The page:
Currently, the American Academy of Family Physicians concludes that the current evidence is insufficient to assess the balance of benefits and harms of screening for cognitive impairment.

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Create Your Life Story

A “memory book” can be a way to stimulate your memory and reconnect you with your loved ones in the future.

Your memory book could include photographs, notes, and keepsakes from your childhood through to the present day. It can be a physical book or a digital version.

You may also want to create a digital or online playlist of your favourite music.

A Named Person To Support You

My Physiological Psychology Page: Alzheimer

Your care plan should give you the name of the person who will coordinate all the different support you should get. This named person will be your care coordinator. They will be the main point of contact for you and anyone who is helping to support you. A care coordinator is also sometimes called a care navigator.

Your care coordinator can help you understand what help is available.

Your care coordinator should:

  • make sure your health is monitored
  • look at your care plan with you at least once a year to make sure you are getting support
  • make sure you know about the help you can get
  • work with your family or friends to make sure you are getting the help you need

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Making The Decision To Stop Medication

Medication should be reviewed regularly, and continued for as long as the benefits are greater than any side effects. If the person with dementia decides to stop taking a drug, they should speak to the doctor first if possible, or as soon as they can after stopping treatment. The doctor may also advise stopping the treatment if the person becomes unable to take the medicines in the way prescribed, even with support from someone else.

Knowing The Stages Of Dementia Helps You Plan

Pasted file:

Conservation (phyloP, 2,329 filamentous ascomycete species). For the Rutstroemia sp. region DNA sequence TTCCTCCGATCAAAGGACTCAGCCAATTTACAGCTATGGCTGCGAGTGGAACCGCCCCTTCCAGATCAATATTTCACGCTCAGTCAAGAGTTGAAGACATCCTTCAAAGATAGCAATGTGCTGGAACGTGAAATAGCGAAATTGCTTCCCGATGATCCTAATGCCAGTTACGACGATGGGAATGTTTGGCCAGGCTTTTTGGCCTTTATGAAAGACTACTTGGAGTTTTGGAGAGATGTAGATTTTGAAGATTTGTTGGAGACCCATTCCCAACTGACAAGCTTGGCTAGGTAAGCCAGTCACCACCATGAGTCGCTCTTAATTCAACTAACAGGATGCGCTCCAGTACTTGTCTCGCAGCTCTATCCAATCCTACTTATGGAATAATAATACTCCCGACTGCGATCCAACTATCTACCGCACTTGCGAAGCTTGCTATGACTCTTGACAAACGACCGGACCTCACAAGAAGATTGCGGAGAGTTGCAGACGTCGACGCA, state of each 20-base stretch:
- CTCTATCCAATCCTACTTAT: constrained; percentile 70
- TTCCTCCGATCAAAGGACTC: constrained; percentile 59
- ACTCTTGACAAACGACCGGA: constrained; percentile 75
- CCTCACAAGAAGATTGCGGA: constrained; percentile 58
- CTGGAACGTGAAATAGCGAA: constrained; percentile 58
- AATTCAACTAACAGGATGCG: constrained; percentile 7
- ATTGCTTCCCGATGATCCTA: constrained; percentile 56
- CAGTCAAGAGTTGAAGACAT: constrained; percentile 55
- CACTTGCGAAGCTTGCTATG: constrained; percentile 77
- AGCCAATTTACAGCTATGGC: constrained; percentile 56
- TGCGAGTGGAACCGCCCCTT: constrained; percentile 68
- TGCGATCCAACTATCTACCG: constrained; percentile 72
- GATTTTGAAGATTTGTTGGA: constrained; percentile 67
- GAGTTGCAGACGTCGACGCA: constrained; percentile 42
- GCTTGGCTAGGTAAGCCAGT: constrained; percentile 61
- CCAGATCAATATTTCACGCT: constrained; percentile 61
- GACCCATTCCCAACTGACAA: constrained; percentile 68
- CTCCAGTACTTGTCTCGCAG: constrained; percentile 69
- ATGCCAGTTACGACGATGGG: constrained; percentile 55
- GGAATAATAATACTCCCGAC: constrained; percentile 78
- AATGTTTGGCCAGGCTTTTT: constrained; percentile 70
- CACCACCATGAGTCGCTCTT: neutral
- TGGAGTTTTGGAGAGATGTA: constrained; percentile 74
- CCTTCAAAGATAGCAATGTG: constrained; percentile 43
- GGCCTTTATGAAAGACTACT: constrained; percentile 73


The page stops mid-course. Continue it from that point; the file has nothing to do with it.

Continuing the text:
Even if the stages arent exact and symptoms can still be unpredictable, being able to plan ahead is essential.

The truth is that Alzheimers and dementia care is expensive and time-consuming. Being financially prepared for increasing care needs is a necessity.

On an emotional level, having an idea of what symptoms to expect helps you find ways to cope with challenging behaviors.

It also gives you a chance to mentally prepare yourself for the inevitable changes in your older adult.

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Tip : Pursue Activities That Bring You Meaning And Joy

Having Alzheimers or another dementia doesnt mean your life has to stop moving forward. By pursuing meaningful activities and relationships, you can continue to nourish your spirit and find pleasure and purpose in life.

Even when symptoms advance and certain activities become difficult, you can still find other ways to nurture and enrich your spirit. If you can no longer paint, for example, you may still be able to visit museums and appreciate the art of others. Or if you can no longer cook, you may still be able to devise the menu and help shop for ingredients.

While we all have different ways of experiencing meaning and joy, you may want to:

Pursue your favorite hobbies and interests. Engaging in activities that are important to you can help maintain your identity as well as enrich your life. Try taking a class or joining a club to keep your interest growing or to explore new activities.

Build your legacy. In the early stages of dementia, many people are mindful of how they want to be remembered. Maybe you want to pass on your skills and knowledge to others, or leave a record of your life for your grandchildren to enjoy. You might want to create photo albums, write your memoirs or a how-to book, share your favorite recipes, make a record of family traditions, or research your family history. Or perhaps you simply want to spend time with your closest loved ones to create new memories.

How Is Parkinson Disease Treated

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Parkinson disease can’t be cured. But there are different therapies that can help control symptoms. Many of the medicines used to treat Parkinson disease help to offset the loss of the chemical dopamine in the brain. Most of these medicines help manage symptoms quite successfully.

A procedure called deep brain stimulation may also be used to treat Parkinson disease. It sends electrical impulses into the brain to help control tremors and twitching movements. Some people may need surgery to manage Parkinson disease symptoms. Surgery may involve destroying small areas of brain tissue responsible for the symptoms. However, these surgeries are rarely done since deep brain stimulation is now available.